Contact: Christie Hobbs
Phone: (202) 419-1820

WASHINGTON, DC — The Independent Women’s Forum today decries feminists’ continual attempts to convince women they are victims of discrimination because women on average tend to earn less than men.

“Equal Pay Day propagates the myth that all women are helpless victims of discrimination. It ignores how the choices women make affect their pay,” said Nancy Pfotenhauer, president of IWF. “Knowledge is power. Knowing how their decisions determine their earnings gives women a roadmap to earning more money.

Feminist organizations have declared April 19 Equal Pay Day. Supposedly, women spend the first four months of 2005 making up for last year’s wage gap, and today, women have finally earned as much as men in 2004. Feminists claim that women earn about three-quarters of what men earn for equal work. But the Department of Labor data used to generate this statistic simply compares the median income of a full-time working woman to that of a full-time working man. It ignores important factors like occupation, number of years and hours worked, and education.

“Women tend to make lifestyle choices that are different than men,” Pfotenhauer continued. “Women take time out of the work force to care for children. Women gravitate toward careers that provide greater flexibility and require less travel and relocation. Women take fewer safety risks on the job. These are fine decisions, but they are decisions that mean that women on average will earn less money.”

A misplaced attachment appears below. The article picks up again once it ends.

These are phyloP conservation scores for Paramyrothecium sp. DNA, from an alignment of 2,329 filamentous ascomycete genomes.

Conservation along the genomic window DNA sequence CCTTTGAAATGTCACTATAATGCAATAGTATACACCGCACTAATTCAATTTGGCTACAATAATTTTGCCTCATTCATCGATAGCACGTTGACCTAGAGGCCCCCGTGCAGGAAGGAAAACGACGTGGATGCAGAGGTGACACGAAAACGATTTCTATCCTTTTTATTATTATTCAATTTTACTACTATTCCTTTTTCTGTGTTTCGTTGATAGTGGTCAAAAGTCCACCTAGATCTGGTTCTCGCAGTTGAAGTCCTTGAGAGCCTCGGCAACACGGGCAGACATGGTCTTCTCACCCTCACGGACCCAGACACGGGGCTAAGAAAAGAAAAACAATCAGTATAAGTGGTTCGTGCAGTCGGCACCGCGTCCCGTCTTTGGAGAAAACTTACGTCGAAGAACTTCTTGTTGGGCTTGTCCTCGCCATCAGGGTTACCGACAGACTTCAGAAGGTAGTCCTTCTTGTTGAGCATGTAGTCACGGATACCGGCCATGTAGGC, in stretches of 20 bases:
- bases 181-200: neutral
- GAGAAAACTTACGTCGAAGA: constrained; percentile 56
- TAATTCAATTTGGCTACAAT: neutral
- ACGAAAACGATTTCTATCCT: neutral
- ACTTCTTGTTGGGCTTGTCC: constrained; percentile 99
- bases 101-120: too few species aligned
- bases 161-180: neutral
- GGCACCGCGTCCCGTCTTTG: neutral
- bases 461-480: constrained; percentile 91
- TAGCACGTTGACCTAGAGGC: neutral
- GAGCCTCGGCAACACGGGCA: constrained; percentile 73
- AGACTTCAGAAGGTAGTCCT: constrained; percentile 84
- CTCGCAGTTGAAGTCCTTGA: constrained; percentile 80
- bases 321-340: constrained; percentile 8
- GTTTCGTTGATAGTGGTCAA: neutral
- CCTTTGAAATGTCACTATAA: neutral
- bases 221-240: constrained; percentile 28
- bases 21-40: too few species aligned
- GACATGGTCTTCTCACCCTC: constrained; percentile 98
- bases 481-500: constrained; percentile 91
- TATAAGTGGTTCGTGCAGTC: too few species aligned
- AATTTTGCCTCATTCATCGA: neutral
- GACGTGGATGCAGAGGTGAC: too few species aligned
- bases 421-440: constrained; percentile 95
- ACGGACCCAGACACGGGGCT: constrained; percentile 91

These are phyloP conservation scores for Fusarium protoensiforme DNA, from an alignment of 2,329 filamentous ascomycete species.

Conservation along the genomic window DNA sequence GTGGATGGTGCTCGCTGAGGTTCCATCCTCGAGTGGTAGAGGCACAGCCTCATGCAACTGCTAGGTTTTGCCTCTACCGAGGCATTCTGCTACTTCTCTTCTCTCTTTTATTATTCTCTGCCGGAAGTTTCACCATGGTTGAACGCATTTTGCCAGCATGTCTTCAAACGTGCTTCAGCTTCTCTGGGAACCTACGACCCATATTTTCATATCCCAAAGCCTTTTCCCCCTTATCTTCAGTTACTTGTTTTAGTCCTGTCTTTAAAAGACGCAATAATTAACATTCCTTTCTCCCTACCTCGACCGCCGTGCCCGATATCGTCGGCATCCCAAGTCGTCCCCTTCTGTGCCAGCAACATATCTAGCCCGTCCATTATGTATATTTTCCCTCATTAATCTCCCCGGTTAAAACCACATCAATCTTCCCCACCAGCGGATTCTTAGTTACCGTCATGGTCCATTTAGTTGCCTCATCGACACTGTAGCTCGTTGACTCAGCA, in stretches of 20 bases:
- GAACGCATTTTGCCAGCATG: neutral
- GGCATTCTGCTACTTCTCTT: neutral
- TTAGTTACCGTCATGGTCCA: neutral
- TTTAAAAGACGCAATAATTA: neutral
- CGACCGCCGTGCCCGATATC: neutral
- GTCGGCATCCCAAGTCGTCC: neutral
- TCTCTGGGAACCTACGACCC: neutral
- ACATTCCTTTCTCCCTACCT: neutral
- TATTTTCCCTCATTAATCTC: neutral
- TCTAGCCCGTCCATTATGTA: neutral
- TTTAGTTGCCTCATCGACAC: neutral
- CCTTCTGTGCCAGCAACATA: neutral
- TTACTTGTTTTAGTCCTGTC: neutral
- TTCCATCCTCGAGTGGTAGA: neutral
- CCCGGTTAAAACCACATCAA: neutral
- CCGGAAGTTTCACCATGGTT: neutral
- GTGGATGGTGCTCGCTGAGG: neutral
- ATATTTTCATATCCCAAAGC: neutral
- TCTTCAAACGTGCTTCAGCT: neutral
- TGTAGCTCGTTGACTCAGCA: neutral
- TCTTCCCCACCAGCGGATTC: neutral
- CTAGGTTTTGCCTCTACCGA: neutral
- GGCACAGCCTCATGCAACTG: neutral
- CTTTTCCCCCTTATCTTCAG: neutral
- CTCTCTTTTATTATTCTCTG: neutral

While feminists attempt to convince women they are victims, the Independent Women’s Forum will educate women about how their decisions affect their pay. IWF is hosting a book forum on Capitol Hill with Dr. Warren Farrell, author of Why Men Earn More: The Startling Truth Behind the Pay Gap – and What Women Can Do About It.

Dr Farrell — a former board member of the National Organization for Women’s New York City chapter — identifies decisions that individuals make when choosing jobs and reveals how, on average, men are more likely than women to make decisions that increase pay. Farrell argues it’s counterproductive for women to assume that they are defacto victims of discrimination. He presents 25 measurable ways for any woman to increase her pay if she is willing to make certain trade-offs.

The book discussion, open to the public, will be at noon in 1537 of the Longworth House Office Building.